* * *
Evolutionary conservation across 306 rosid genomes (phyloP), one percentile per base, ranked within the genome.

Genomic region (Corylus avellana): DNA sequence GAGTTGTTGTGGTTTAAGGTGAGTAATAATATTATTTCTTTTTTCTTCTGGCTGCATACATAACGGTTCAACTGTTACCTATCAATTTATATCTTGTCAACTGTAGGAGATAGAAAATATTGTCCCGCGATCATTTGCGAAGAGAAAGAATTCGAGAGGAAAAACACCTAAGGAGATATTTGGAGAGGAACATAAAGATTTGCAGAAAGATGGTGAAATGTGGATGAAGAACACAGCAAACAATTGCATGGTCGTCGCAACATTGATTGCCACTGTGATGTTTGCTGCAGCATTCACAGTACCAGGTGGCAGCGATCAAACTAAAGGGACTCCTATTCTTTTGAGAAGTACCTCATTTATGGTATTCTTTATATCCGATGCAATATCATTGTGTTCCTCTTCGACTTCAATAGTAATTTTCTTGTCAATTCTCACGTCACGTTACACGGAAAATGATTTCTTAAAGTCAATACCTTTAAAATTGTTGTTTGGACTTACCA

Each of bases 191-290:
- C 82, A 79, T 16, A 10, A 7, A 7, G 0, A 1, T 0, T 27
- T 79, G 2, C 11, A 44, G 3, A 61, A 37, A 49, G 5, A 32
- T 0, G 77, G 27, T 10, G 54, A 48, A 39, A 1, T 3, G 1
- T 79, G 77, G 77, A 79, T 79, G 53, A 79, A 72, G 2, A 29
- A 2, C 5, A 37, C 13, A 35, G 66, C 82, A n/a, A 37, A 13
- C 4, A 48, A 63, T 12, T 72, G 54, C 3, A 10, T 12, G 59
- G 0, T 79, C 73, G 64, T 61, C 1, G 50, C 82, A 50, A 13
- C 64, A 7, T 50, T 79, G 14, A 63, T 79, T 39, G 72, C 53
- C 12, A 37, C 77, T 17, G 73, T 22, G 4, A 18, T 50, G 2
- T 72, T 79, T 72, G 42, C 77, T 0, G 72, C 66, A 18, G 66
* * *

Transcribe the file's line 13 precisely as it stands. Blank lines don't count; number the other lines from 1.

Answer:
- T 72, T 79, T 72, G 42, C 77, T 0, G 72, C 66, A 18, G 66